Pop Culture Is More Than Mere Entertainment
Stacey Abrams has become something of a rising star in the Democratic Party. Despite losing the race to be Georgia’s next governor, she became the first African-American woman to deliver a response to the State of the Union address, and there’s talk over whether or not she’ll enter the 2020 presidential race.
But more importantly, at least as far as this blog’s concerned, she’s a massive Star Trek fan, particularly of The Next Generation. And according to this recent New York Times profile, Star Trek may partially explain her political success.
In explaining her approach to politics as a black Democratic woman in a state controlled by white Republican men, she devotes several pages to a pivotal scene from “Peak Performance,” an episode from “Star Trek: The Next Generation.”
In the episode, Data, the preternaturally pale android with a greenish cast to his skin, is playing Strategema, a game that appears to be some incredibly complicated form of 3-D holographic chess, against a humanoid grandmaster named Kolrami. Data cannot defeat Kolrami, he discovers, but he can outlast him, drive him into a rage and force him to quit the game, which is itself a kind of victory.
Ms. Abrams writes that this has helped her focus her own thinking. “Data reframed his objective — not to win outright but to stay alive, passing up opportunities for immediate victory in favor of a strategy of survival,” she says in the book. “My lesson is simpler: change the rules of engagement.”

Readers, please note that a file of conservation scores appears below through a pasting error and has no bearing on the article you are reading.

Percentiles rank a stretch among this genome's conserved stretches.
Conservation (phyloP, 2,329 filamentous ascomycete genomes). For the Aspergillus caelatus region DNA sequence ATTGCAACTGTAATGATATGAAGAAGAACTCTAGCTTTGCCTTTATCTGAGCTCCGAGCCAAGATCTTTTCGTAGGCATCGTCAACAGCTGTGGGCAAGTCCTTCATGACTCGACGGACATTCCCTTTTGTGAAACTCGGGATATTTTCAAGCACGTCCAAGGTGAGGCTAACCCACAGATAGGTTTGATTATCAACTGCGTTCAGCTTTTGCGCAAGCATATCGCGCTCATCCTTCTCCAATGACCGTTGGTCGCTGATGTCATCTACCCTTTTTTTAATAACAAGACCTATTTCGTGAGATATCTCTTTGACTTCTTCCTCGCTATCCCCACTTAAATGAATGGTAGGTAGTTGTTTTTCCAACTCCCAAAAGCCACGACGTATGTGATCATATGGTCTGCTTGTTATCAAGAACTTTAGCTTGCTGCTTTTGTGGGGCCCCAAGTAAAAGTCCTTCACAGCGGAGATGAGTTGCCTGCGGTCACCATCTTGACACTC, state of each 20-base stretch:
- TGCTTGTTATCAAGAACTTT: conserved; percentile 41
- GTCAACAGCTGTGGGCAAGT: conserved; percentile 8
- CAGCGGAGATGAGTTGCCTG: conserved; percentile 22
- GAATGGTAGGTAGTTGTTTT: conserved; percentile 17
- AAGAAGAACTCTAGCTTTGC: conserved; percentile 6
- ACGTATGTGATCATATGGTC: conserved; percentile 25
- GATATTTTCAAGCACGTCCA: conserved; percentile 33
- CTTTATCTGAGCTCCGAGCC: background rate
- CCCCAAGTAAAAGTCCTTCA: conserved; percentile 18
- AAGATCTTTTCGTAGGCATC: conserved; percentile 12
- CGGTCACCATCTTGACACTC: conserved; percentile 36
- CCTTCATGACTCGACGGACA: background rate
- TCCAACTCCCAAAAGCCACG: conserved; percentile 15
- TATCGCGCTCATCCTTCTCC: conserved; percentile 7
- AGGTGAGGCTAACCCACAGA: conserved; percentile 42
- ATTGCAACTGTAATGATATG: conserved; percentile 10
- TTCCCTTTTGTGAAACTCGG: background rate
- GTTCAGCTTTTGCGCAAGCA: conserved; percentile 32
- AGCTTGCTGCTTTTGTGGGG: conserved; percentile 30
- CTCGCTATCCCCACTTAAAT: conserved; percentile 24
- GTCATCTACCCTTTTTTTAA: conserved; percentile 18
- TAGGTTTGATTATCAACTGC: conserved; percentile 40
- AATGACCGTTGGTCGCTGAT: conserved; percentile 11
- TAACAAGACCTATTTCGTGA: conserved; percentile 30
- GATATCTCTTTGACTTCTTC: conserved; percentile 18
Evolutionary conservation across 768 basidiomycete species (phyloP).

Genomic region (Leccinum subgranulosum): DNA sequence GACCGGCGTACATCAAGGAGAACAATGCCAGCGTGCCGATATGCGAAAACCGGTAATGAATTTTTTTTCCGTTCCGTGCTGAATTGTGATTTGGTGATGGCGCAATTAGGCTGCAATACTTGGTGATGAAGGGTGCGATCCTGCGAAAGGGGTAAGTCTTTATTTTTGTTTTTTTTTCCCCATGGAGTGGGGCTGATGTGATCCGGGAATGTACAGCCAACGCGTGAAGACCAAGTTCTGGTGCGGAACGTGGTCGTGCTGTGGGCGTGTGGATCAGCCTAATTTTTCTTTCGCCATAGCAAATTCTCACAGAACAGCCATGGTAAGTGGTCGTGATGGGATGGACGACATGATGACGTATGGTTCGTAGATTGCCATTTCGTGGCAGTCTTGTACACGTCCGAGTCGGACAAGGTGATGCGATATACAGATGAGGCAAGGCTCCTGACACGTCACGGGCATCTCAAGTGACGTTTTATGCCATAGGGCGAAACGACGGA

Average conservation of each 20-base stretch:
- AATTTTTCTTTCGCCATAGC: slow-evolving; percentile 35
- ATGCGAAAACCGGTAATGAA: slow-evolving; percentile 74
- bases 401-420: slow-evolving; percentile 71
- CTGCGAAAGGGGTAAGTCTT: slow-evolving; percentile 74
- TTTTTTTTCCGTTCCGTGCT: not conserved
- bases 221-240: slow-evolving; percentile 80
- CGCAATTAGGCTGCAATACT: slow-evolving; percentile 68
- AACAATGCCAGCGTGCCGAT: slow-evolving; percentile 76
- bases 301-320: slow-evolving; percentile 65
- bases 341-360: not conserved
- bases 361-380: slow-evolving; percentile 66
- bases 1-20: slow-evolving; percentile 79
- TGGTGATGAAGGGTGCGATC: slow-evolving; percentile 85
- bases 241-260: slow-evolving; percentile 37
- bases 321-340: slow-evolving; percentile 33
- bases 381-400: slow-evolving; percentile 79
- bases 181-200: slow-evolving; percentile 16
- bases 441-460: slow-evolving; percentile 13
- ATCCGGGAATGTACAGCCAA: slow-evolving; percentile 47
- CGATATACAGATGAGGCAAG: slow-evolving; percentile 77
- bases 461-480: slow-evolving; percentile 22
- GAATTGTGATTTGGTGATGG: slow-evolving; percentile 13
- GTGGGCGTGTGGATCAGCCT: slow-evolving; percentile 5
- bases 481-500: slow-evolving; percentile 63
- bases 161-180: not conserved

While Tim Carmody points out that it’s possible to overstate Star Trek’s importance to Abrams’ political strategies, we shouldn’t be so quick to scoff at it or dismiss its influence (emphasis mine):
[U]ltimately, it’s just a really cool show. It’s one we grew up with. And as politicians get younger, it’s one we’ve always had with us, framing our background on entertainment, war, morality, politics, economics — everything.
The world the original Star Trek entered was one where space was only beginning to open, as a direct consequence of the nuclear and geopolitical crisis than enveloping the planet. Now, we have all new geopolitical crises to deal with. Star Trek offers a surprisingly resilient fictional framework for understanding most if not all of them. That’s a powerful tool. It’s foolish to pass it up.
Inventors, engineers, scientists, and astronauts have all been inspired by Star Trek over the years, so why not politicians? Why not the rest of us?
One of the biggest mistakes that people have made — and especially within the Church, which is the social and cultural framework within which I operate most frequently — is dismissing pop culture artifacts (and especially seemingly nerdy ones like Star Trek) as (at best) mere entertainment or (at worst) sinful trifles. (Another mistake is trying to co-opt such artifacts for your own political purposes, but that’s a subject for another post.)
But pop culture is never just entertainment. Pop culture shapes us even as we create it. Even “nerdy” (though increasingly mainstream) artifacts like Star Trek, Star Wars, The Lord of the Rings, and superhero movies can expose us to new ideas, reinforce pre-existing biases and convictions, help us make sense of life’s cruelty and brevity, provide a framework for contemplating ethics and morality, give us glimpses of truth and beauty, and inspire us to be better people.
This should surprise none of us, not anymore, not in this day and age. As with all things, there’s a dark side to pop culture (e.g., escapism, toxic and entitled fandoms, crass commercialization, an over-reliance on formulaic storytelling), but if Abrams wants to draw inspiration from Star Trek for her politics, then more power to her. And maybe she shouldn’t be the only one who does.